Tuesday, 29 June 2010

Got The Blues

No, not a football hangover, but the ‘post-Glastonbury Blues’.

The high point of my summer gone, no England world cup triumph to look forward to, and a return to work today, with tired eyes and body yet to fully recover.

On a more positive slant, the festival was excellent, helped by perfect weather. Glastonbury rarely disappoints. There is always something new to see or hear, and the organisers avoid many of those things which can jar at other festivals – long queues, heavy handed security, cross-stage noise. We even managed to travel to and from the festival without any traffic hold-ups.

I watched the England – Slovenia game on the big screens on Wednesday, but decided to miss the Germany game. It was screened in two fields on the far edges of the festival site, and getting a decent position would have probably involved missing most of the afternoon’s music. My view was that if England won, there would be a further game to watch, and if they lost, I’d regret missing the music. Good call.

There are plenty of more informed views than my own, so I’ll keep my comments simple –

i. For England to have won the World Cup we required our best player to be in scorching form. He wasn’t.

ii. The team will kick themselves about that dismal performance against Algeria, particularly as the draw unfolds – a Ghana / Uruguay route to a semi doesn’t look too daunting.

iii. If our players look carefully, they’ll spot plenty of other Premier League-based players who’ve had a poor time in South Africa, and not many who’ve been successful. Are we paying the price for having such a competitive league?

iv. Daftest comment so far. The FIFA spokesperson who suggested that, after the Lampard ‘goal’ and Tevez offside, the authorities may have to look at removing pitch-side screens. Missing the point?

For any music types out there, here’s a list of the bands that I managed to see over the festival weekend.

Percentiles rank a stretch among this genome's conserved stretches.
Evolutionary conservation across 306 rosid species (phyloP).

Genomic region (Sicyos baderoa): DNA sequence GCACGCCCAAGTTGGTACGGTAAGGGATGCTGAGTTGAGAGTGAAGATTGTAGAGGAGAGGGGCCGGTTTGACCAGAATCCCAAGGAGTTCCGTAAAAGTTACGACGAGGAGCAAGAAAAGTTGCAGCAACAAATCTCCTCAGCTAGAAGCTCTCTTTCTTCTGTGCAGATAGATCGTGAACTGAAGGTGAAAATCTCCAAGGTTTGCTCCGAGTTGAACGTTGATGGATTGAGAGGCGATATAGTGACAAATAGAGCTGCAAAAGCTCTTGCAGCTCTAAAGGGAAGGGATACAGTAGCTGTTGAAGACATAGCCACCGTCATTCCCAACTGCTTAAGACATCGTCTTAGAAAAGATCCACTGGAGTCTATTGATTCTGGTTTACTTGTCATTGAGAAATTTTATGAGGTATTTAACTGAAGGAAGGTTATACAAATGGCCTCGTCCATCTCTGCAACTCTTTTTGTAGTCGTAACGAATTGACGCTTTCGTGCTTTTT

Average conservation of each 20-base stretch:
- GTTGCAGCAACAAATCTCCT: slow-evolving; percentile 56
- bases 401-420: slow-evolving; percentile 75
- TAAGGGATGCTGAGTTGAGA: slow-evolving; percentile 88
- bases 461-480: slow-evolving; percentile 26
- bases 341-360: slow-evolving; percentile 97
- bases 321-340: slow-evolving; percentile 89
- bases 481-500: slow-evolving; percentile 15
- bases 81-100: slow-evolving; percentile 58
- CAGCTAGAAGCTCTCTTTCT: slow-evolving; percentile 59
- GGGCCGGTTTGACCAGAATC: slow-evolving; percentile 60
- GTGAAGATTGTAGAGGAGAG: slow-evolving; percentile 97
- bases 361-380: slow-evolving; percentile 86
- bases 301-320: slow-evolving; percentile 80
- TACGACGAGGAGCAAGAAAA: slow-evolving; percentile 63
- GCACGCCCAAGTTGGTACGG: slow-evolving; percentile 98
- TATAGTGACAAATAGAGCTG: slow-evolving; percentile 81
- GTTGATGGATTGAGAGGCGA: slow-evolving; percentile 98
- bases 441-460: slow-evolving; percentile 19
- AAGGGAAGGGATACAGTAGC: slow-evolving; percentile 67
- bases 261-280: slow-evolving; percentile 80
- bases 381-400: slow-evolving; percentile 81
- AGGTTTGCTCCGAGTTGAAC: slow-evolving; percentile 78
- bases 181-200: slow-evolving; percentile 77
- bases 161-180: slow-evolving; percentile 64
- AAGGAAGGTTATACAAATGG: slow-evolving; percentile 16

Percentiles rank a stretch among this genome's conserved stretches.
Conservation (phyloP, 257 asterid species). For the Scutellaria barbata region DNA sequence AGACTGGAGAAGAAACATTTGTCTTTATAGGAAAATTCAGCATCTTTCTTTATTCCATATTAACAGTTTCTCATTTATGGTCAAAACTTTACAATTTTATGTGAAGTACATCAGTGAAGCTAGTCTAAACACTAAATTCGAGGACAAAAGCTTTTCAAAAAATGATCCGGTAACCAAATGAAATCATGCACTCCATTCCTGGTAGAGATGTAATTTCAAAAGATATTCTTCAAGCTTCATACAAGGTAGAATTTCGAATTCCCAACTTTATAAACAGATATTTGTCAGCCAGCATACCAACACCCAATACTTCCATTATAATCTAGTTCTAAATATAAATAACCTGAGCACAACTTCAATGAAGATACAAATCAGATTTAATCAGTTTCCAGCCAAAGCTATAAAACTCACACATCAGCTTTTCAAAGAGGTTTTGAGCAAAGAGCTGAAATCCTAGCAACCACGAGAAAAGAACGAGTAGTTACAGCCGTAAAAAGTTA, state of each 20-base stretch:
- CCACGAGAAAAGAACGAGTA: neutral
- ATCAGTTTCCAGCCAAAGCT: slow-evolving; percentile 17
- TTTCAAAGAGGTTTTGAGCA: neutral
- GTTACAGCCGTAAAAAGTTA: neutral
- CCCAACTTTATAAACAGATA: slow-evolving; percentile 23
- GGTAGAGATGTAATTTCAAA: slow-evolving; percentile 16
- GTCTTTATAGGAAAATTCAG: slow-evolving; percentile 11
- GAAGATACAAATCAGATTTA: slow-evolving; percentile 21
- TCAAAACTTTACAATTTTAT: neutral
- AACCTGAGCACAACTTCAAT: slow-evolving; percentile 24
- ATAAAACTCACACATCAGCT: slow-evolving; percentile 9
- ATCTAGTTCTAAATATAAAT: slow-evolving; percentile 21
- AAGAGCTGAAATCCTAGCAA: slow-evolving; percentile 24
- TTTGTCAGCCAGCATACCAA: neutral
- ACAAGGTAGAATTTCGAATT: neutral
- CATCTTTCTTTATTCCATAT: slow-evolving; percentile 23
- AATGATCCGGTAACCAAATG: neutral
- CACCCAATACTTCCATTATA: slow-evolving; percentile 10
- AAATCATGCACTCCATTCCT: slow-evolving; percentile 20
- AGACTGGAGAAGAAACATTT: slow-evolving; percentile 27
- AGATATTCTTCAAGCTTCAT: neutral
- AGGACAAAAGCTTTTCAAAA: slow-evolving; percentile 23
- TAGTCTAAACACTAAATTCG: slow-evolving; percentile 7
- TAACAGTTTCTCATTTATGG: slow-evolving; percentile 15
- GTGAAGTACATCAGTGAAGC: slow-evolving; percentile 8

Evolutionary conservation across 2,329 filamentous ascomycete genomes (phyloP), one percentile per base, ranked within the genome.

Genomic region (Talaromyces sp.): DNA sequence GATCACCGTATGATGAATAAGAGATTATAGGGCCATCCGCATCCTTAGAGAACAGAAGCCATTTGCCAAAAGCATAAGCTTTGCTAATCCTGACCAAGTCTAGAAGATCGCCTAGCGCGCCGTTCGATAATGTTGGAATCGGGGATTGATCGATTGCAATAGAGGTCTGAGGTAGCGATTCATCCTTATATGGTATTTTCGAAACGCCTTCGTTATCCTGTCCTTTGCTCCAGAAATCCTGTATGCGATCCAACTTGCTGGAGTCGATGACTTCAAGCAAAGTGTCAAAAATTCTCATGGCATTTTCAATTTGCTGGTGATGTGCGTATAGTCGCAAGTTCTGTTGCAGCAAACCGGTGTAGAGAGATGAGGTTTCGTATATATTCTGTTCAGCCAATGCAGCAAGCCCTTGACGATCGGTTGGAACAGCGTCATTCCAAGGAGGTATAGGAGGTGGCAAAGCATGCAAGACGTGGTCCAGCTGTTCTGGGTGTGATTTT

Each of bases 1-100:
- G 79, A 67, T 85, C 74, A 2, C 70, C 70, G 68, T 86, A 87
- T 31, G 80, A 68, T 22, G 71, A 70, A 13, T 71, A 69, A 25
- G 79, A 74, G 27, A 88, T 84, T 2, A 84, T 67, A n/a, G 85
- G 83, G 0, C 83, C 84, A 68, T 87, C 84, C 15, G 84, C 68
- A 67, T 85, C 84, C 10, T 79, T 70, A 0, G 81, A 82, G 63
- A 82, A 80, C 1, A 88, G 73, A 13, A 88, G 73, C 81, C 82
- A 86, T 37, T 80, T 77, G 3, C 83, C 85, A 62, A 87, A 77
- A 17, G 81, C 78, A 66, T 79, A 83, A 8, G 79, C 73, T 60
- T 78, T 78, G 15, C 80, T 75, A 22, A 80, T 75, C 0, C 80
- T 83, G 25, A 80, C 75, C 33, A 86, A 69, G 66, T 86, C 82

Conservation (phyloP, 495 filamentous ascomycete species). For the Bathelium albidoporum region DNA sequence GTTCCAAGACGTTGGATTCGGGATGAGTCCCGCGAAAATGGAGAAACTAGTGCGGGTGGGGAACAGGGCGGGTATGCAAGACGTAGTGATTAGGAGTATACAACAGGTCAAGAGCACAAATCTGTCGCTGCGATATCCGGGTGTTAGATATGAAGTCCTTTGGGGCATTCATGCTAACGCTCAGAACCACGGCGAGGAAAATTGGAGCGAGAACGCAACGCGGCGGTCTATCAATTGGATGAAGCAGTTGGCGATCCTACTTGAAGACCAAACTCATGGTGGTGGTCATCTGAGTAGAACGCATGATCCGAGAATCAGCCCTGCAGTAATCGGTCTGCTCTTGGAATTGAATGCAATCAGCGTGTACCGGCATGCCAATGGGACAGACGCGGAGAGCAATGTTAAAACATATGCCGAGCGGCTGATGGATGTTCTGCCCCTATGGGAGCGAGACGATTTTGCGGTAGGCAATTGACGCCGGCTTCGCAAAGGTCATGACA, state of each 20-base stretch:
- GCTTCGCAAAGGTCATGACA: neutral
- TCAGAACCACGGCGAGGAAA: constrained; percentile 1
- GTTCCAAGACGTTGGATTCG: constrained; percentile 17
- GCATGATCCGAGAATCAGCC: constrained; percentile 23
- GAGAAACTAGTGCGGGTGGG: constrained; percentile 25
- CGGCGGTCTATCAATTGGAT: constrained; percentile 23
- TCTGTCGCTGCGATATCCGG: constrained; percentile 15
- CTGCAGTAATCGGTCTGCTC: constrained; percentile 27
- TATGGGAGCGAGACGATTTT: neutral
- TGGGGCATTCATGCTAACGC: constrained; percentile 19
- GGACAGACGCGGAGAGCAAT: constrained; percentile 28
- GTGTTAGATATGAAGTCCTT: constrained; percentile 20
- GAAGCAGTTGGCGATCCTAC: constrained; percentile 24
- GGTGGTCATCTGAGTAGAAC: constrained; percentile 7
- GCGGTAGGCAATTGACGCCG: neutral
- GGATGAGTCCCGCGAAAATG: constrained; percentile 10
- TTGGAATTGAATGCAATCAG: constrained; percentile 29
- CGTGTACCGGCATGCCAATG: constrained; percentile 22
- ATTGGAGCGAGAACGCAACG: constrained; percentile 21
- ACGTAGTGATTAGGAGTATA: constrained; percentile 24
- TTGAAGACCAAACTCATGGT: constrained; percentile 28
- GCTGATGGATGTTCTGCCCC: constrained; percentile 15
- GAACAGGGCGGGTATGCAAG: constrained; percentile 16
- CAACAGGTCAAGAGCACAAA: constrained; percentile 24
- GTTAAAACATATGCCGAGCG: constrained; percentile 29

The Magic Numbers
Frank Turner
Mumford & Sons
Carl Barat
Biffy Clyro
The National
Laura Marling
The Lightning Seeds
The Hold Steady
Teddy Thompson
Ray Davies
Richard Thompson

It’s only upon writing this list that it’s occurred to me that I currently have a very ‘white’ musical taste. I’ve never thought of myself as a ‘musical racist’, but at a festival showing a huge range of music from around the world, I seem to have a ‘Caucasian bias’. I’m sure the ‘guitar bias’ is more relevant.

I’ll try to have a look at Betfair at some point today. I quite like the look of Paraguay and Kim Clijsters, but the odds may be prohibitive.

I’ll finish with another YouTube clip – a band whose festival performance did nothing to diminish their standing as my favourite current band – The Hold Steady.

Friday, 18 June 2010

Between Festivals

This World Cup lark, it’s just a re-occurring headache every four years. I’m watching my seventh England finals effort, and most seem to start depressingly. Maybe it seems worse this time because four years ago, almost uniquely, we breezed through the first stage. The final game against Slovenia coincides with the opening day of Glastonbury, so I’ll probably find myself listening to the Five Live commentary on the car radio whilst stuck in a thirty mile traffic jam.